hackwrench writes: Most reviews of so-called bookmark managers focus on the fact that they can share bookmarks across browsers and devices and whether or not they can make your bookmarks public or not. Sometimes they mention that you can annotate bookmarks. Little is said about real management features like making certain bookmarks exclusive to one or a set of browsers or devices, checking for dead links and maybe even looking them up on I'm sure this isn't an exhaustive list of features that would be good to have. What bookmarks managers do you use and why, and what features would you like to see in a bookmark manager?
The Media

Montana Newspaper Plans To Out Anonymous Commenters Retroactively ( 246 writes: Eugene Volokh reports at the Washington Post that in a stunning policy shift, The Montana Standard, a daily newspaper in Butte, Montana, has decided to replace commenters' pseudonyms with their real names. "The kicker here is that the change is retroactive," writes Paul Alan Levy. "Apparently unwilling to part with the wealth of comments that are already posted on its web site under the old policy, but also, apparently, unwilling to configure its software so that comments posted before the new policy is implemented remain under the chosen screen names, the Standard announces that past comments will suddenly appear using the users' real names unless users contact the paper no later than December 26 to ask that their comments be removed." In a November 12 editorial outlining the new real-name policy, the newspaper said, "We have encountered consistent difficulty with posts that exceed the bounds of civil discourse — as have many sites where comments from anonymous posters are allowed."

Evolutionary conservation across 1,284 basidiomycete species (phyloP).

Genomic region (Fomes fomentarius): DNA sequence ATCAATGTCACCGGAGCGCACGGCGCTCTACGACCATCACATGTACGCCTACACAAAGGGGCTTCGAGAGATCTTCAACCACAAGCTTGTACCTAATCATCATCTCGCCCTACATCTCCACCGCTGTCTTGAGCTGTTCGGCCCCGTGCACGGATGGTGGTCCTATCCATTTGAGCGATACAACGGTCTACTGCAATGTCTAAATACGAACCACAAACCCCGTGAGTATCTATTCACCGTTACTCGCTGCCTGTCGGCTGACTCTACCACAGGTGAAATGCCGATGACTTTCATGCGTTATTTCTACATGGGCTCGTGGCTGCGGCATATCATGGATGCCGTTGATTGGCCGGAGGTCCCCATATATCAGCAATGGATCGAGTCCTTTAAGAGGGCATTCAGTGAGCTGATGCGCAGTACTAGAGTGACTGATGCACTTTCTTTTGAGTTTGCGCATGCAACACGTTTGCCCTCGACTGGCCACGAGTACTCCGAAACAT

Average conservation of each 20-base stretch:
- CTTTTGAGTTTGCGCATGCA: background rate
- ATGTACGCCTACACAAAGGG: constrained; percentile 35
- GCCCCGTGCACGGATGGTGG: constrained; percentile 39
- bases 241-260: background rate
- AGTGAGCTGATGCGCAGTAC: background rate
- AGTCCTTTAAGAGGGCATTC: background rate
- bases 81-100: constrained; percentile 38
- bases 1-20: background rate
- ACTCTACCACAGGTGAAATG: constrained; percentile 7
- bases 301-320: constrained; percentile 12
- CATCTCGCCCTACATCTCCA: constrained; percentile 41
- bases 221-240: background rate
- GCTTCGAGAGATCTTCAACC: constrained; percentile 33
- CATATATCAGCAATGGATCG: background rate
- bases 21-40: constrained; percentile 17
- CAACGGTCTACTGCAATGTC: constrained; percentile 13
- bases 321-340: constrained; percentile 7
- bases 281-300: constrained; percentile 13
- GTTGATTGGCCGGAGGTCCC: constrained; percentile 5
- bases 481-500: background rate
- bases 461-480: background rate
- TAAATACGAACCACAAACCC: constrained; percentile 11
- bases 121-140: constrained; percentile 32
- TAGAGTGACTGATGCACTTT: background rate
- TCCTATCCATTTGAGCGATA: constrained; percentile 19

The paper's new policy has proven controversial among readers. "This is the end of open and honest comments on this site," wrote one user, who goes by the name BGF. "It is easy to put your name to your comments if you are retired. But it is another thing altogether if you have to worry about upsetting your peers and bosses at work." The newspaper editor, David McCumber, says he has extensively investigated the feasibility of configuring the newspaper's software to keep comments posted before the new policy is implemented under the chosen screen names. He says he was told by his content-management software experts that such a configuration is impossible. "Based on that, I am trying to do what is most equitable to all of our readers," says McCumber. "When a relatively small city is at the center of your market, just about everybody commented about is known, and the anonymous comments sting."